This was the only film version of a Richard Rodgers and Oscar Hammerstein II musical not released by 20th Century-Fox. (The 70mm Todd-AO version of Oklahoma! (1955) had been released by RKO, but the 35mm CinemaScope version was released by 20th Century-Fox.) Flower Drum Song (1961) was produced and released by Universal-International.
During the brief scene where Sammy Fong and Mei Lei sit in a beatnik coffee shop, on stage someone reads the poem "Like a God". This was originally a song in the stage production sung by Wang Ta to Mei Lei, but was cut out of the screenplay.
The original Broadway production of "Flower Drum Song" opened at the Saint James Theater on December 1, 1958, ran for 600 performances and was nominated for the 1959 Tony Award (New York City) for the Best Musical. Miyoshi Umeki and Juanita Hall reprise their stage roles in the movie. Jack Soo was in the original stage production in a different role.
Anna May Wong was producer Ross Hunter's original choice for Madame Liang, and Wong wanted to do the film. Her sudden death at the age of 56, just before filming was scheduled to begin, resulted in the part being given to Juanita Hall, who had created the role on Broadway.
Lyric of song "Chop Suey" was changed from stage play's "Harry Truman, Truman Capote and Dewey" to "Bobby Darin, Sandra Dee and Dewey." Change was possibly made because by time film was made Truman administration was a decade in the past, but, just as likely, because producer Ross Hunter had Sandra Dee and Bobby Darin under contract and they were "hotter", more recognizable names. (Dated reference to 1944 presidential candidate Thomas Dewey presumably stuck because there simply weren't many other unused words that rhymed with "Suey".)
The original Broadway cast album of "Flower Drum Song", issued in early 1959, was the first Broadway cast album of a Richard Rodgers and Oscar Hammerstein II show to be issued in stereo. (The stereo versions of the film soundtracks of "Oklahoma!", "Carousel", "The King and I", and "South Pacific", were all issued in 1958.)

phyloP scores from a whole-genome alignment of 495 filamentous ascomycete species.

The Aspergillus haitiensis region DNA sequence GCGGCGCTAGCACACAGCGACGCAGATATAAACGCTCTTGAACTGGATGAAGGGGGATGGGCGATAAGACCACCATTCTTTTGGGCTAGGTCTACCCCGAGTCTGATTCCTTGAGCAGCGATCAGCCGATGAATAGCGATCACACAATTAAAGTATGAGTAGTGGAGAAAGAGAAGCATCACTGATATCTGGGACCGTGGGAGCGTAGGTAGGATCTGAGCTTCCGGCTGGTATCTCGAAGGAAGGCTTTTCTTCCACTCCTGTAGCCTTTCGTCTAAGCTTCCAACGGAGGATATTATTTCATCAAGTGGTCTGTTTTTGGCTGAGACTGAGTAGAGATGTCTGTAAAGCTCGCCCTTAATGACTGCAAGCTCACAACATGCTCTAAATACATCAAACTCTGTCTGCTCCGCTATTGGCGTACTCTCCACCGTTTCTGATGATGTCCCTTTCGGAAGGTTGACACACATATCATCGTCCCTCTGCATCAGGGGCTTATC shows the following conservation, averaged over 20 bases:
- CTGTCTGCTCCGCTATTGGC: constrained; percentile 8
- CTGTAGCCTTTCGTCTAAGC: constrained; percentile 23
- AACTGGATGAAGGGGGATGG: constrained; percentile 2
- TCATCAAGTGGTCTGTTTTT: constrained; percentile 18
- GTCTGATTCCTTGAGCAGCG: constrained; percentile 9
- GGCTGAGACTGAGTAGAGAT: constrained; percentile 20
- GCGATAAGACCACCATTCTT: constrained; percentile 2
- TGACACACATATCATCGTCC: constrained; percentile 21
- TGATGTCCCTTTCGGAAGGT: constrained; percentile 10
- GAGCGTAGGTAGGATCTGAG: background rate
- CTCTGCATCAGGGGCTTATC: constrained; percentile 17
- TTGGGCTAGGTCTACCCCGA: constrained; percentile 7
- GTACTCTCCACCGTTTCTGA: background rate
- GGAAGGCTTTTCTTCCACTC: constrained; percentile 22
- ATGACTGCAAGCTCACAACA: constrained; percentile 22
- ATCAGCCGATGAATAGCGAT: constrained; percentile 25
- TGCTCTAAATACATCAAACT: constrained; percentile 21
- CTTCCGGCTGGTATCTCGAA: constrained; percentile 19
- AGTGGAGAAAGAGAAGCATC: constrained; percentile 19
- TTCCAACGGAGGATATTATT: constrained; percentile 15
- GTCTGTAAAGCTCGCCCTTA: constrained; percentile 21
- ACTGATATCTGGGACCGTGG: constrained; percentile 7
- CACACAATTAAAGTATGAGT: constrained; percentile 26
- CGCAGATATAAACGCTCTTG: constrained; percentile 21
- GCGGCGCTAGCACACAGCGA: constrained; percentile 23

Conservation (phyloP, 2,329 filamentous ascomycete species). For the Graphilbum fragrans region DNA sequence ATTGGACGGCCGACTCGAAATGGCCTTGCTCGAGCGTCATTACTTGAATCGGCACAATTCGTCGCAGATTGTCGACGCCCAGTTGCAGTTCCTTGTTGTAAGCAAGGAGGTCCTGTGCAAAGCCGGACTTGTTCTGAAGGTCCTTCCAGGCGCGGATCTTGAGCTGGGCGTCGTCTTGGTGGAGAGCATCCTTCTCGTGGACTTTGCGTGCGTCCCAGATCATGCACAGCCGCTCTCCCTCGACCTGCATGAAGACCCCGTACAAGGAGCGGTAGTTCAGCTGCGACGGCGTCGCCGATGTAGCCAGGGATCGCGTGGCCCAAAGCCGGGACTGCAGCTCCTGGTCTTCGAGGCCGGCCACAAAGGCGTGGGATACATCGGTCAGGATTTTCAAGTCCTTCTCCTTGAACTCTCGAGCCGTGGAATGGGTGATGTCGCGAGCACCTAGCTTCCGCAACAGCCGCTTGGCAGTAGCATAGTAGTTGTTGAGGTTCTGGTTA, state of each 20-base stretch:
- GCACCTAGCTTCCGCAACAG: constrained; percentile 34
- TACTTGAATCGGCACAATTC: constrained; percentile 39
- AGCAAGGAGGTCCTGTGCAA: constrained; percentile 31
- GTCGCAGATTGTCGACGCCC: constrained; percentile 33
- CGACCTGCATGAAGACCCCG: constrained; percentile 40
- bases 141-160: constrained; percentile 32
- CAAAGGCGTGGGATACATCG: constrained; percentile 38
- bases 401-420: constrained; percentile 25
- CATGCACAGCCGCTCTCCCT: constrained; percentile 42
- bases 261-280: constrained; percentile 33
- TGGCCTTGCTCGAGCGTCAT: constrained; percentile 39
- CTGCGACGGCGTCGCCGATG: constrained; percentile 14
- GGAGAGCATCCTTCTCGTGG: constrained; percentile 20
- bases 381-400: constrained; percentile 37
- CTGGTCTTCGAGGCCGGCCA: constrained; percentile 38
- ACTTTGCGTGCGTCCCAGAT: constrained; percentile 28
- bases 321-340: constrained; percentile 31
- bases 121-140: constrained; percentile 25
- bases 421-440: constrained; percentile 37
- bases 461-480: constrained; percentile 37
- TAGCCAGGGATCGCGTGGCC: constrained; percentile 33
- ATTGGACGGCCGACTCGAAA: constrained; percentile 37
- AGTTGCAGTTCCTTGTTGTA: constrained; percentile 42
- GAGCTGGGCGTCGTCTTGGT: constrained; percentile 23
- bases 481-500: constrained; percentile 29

While preparing "Oklahoma""" a full year in advance of production, art director Joseph Wright studied weather records for the location and discovered that they showed that the area was subject to horrible spring floods. Over the objections of budget-conscious producers, he insisted that $15,000 be spent on constructing a dam. The floods ultimately came as predicted and saved over $250,000 worth of sets.
Many who are familiar with the screen version of Flower Drum Song (1961) are mystified as to why the stage version is not more frequently revived. In fact, Joseph Fields, who co-wrote the libretto of the Broadway production with Oscar Hammerstein II, made significant changes to the show's plot and structure for the film version, to the point where only a fraction of the original dialogue was retained. The film version is far less patronizing to the Asian-American community than its stage predecessor, as it makes an honest, heartfelt attempt to explore generational culture clash in San Francisco's Chinatown of the early 1960s.
In adapting the stage show to the screen, writer Joseph Fields improved the flow of the storyline by juxtaposing the placement of several musical numbers in the storyline. "You Are Beautiful," which opened the show on stage as a duet between Wang Ta and Madam Liang, was moved to a more climactic moment in the film's second half wherein Wang Ta realizes he loves Mei Li. "The Other Generation" and its reprise, both originally in the show's second act, were melded into one number and placed earlier in the film. Finally, "Don't Marry Me," also originally in Act I, was transitioned to serve as the eleven o'clock number on screen. This juggling of musical numbers' running order was also used to similar effect by screenwriter Ernest Lehman in the screen versions of West Side Story (1961) and The Sound of Music (1965).
Happily, several members of the original cast were recruited for the film version, including Miyoshi Umeki as Mei Li, Juanita Hall as Madam Liang and Patrick Adiarte as Wang San. Meanwhile, Jack Soo was elevated from his stage role of Frankie Wing to portray the leading role of Sammy Fong on screen. Soo had understudied the role on Broadway, where it was played by Caucasian Larry Blyden, who himself was an eleventh-hour replacement for Larry Storch.
Nancy Kwan had extensive dance training as a young girl, which lent a particularly authentic edge to Linda Low's floor show numbers at the Celestial Gardens, particularly her sizzling striptease that caps the first act of the film. Pat Suzuki, who originated the role on Broadway, freely admitted that she had no capability as a dancer, and that the striptease was played for laughs in the stage version.
The trivia item below may give away important plot points.
The character of Helen (Reiko Sato) is not given a resolution to her storyline in the film. In the original novel she commits suicide, but Rodgers and Hammerstein felt the ending was too depressing for such a strong character.